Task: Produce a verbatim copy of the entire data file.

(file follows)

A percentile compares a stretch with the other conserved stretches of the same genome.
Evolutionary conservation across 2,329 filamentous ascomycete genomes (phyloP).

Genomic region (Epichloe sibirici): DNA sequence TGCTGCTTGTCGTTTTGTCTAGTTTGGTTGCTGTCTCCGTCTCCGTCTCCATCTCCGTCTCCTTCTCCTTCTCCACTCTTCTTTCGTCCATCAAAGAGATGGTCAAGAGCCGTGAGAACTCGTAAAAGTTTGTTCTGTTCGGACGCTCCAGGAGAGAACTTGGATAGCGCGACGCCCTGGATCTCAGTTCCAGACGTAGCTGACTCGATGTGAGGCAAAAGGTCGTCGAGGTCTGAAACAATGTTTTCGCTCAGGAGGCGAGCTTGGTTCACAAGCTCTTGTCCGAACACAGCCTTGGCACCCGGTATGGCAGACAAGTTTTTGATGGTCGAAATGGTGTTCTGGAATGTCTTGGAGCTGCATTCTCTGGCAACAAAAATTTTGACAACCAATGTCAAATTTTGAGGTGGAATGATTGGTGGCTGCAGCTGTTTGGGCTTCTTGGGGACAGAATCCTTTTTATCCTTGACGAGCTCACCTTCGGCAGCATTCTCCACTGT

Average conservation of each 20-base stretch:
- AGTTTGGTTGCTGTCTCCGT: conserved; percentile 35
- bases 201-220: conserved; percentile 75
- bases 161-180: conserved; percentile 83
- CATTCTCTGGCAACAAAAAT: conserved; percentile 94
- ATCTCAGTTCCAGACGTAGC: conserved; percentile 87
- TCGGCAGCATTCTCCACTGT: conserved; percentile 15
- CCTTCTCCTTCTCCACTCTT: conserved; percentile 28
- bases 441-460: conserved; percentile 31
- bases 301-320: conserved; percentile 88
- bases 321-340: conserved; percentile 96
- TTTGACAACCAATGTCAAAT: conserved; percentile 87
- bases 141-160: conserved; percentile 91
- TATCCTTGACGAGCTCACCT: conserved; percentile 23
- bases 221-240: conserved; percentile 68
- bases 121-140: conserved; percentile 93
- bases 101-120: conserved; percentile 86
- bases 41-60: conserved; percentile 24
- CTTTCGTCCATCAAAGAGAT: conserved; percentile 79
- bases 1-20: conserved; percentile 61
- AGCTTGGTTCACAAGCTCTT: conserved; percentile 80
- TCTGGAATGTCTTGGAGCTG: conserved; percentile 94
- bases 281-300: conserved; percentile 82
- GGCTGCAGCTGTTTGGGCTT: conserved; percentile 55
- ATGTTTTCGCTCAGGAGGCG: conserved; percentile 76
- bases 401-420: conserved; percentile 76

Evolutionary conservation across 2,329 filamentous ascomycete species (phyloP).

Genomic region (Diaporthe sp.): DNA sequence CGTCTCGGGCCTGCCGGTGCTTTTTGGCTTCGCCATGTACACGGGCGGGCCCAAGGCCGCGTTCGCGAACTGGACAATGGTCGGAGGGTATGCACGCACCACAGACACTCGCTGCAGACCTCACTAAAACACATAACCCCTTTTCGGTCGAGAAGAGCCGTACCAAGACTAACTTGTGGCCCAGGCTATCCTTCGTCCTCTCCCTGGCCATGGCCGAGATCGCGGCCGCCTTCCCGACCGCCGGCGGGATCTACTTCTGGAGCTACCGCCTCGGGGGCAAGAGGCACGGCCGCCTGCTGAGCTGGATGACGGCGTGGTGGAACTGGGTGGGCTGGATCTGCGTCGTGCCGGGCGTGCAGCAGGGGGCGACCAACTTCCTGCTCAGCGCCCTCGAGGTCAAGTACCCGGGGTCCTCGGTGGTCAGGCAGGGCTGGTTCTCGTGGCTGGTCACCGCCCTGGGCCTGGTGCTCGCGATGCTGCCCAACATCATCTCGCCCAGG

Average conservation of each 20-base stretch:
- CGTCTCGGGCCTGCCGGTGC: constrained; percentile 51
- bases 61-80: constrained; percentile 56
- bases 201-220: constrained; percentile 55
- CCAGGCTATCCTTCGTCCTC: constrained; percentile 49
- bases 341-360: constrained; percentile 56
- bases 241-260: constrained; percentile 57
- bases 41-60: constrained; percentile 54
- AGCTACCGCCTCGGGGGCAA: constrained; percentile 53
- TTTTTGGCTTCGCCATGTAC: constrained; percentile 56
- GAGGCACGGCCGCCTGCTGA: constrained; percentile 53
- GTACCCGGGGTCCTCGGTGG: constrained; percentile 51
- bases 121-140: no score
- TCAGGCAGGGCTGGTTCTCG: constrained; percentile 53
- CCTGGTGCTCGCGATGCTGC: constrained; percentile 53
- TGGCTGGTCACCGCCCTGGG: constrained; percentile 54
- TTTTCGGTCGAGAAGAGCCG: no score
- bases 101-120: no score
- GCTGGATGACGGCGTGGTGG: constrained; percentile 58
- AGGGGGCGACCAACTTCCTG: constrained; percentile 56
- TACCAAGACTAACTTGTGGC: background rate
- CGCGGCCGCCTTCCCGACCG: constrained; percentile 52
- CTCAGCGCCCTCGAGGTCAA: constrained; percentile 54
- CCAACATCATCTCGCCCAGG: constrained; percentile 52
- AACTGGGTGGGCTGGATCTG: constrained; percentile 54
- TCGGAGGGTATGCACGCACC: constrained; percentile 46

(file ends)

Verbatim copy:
A percentile compares a stretch with the other conserved stretches of the same genome.
Evolutionary conservation across 2,329 filamentous ascomycete genomes (phyloP).

Genomic region (Epichloe sibirici): DNA sequence TGCTGCTTGTCGTTTTGTCTAGTTTGGTTGCTGTCTCCGTCTCCGTCTCCATCTCCGTCTCCTTCTCCTTCTCCACTCTTCTTTCGTCCATCAAAGAGATGGTCAAGAGCCGTGAGAACTCGTAAAAGTTTGTTCTGTTCGGACGCTCCAGGAGAGAACTTGGATAGCGCGACGCCCTGGATCTCAGTTCCAGACGTAGCTGACTCGATGTGAGGCAAAAGGTCGTCGAGGTCTGAAACAATGTTTTCGCTCAGGAGGCGAGCTTGGTTCACAAGCTCTTGTCCGAACACAGCCTTGGCACCCGGTATGGCAGACAAGTTTTTGATGGTCGAAATGGTGTTCTGGAATGTCTTGGAGCTGCATTCTCTGGCAACAAAAATTTTGACAACCAATGTCAAATTTTGAGGTGGAATGATTGGTGGCTGCAGCTGTTTGGGCTTCTTGGGGACAGAATCCTTTTTATCCTTGACGAGCTCACCTTCGGCAGCATTCTCCACTGT

Average conservation of each 20-base stretch:
- AGTTTGGTTGCTGTCTCCGT: conserved; percentile 35
- bases 201-220: conserved; percentile 75
- bases 161-180: conserved; percentile 83
- CATTCTCTGGCAACAAAAAT: conserved; percentile 94
- ATCTCAGTTCCAGACGTAGC: conserved; percentile 87
- TCGGCAGCATTCTCCACTGT: conserved; percentile 15
- CCTTCTCCTTCTCCACTCTT: conserved; percentile 28
- bases 441-460: conserved; percentile 31
- bases 301-320: conserved; percentile 88
- bases 321-340: conserved; percentile 96
- TTTGACAACCAATGTCAAAT: conserved; percentile 87
- bases 141-160: conserved; percentile 91
- TATCCTTGACGAGCTCACCT: conserved; percentile 23
- bases 221-240: conserved; percentile 68
- bases 121-140: conserved; percentile 93
- bases 101-120: conserved; percentile 86
- bases 41-60: conserved; percentile 24
- CTTTCGTCCATCAAAGAGAT: conserved; percentile 79
- bases 1-20: conserved; percentile 61
- AGCTTGGTTCACAAGCTCTT: conserved; percentile 80
- TCTGGAATGTCTTGGAGCTG: conserved; percentile 94
- bases 281-300: conserved; percentile 82
- GGCTGCAGCTGTTTGGGCTT: conserved; percentile 55
- ATGTTTTCGCTCAGGAGGCG: conserved; percentile 76
- bases 401-420: conserved; percentile 76

Evolutionary conservation across 2,329 filamentous ascomycete species (phyloP).

Genomic region (Diaporthe sp.): DNA sequence CGTCTCGGGCCTGCCGGTGCTTTTTGGCTTCGCCATGTACACGGGCGGGCCCAAGGCCGCGTTCGCGAACTGGACAATGGTCGGAGGGTATGCACGCACCACAGACACTCGCTGCAGACCTCACTAAAACACATAACCCCTTTTCGGTCGAGAAGAGCCGTACCAAGACTAACTTGTGGCCCAGGCTATCCTTCGTCCTCTCCCTGGCCATGGCCGAGATCGCGGCCGCCTTCCCGACCGCCGGCGGGATCTACTTCTGGAGCTACCGCCTCGGGGGCAAGAGGCACGGCCGCCTGCTGAGCTGGATGACGGCGTGGTGGAACTGGGTGGGCTGGATCTGCGTCGTGCCGGGCGTGCAGCAGGGGGCGACCAACTTCCTGCTCAGCGCCCTCGAGGTCAAGTACCCGGGGTCCTCGGTGGTCAGGCAGGGCTGGTTCTCGTGGCTGGTCACCGCCCTGGGCCTGGTGCTCGCGATGCTGCCCAACATCATCTCGCCCAGG

Average conservation of each 20-base stretch:
- CGTCTCGGGCCTGCCGGTGC: constrained; percentile 51
- bases 61-80: constrained; percentile 56
- bases 201-220: constrained; percentile 55
- CCAGGCTATCCTTCGTCCTC: constrained; percentile 49
- bases 341-360: constrained; percentile 56
- bases 241-260: constrained; percentile 57
- bases 41-60: constrained; percentile 54
- AGCTACCGCCTCGGGGGCAA: constrained; percentile 53
- TTTTTGGCTTCGCCATGTAC: constrained; percentile 56
- GAGGCACGGCCGCCTGCTGA: constrained; percentile 53
- GTACCCGGGGTCCTCGGTGG: constrained; percentile 51
- bases 121-140: no score
- TCAGGCAGGGCTGGTTCTCG: constrained; percentile 53
- CCTGGTGCTCGCGATGCTGC: constrained; percentile 53
- TGGCTGGTCACCGCCCTGGG: constrained; percentile 54
- TTTTCGGTCGAGAAGAGCCG: no score
- bases 101-120: no score
- GCTGGATGACGGCGTGGTGG: constrained; percentile 58
- AGGGGGCGACCAACTTCCTG: constrained; percentile 56
- TACCAAGACTAACTTGTGGC: background rate
- CGCGGCCGCCTTCCCGACCG: constrained; percentile 52
- CTCAGCGCCCTCGAGGTCAA: constrained; percentile 54
- CCAACATCATCTCGCCCAGG: constrained; percentile 52
- AACTGGGTGGGCTGGATCTG: constrained; percentile 54
- TCGGAGGGTATGCACGCACC: constrained; percentile 46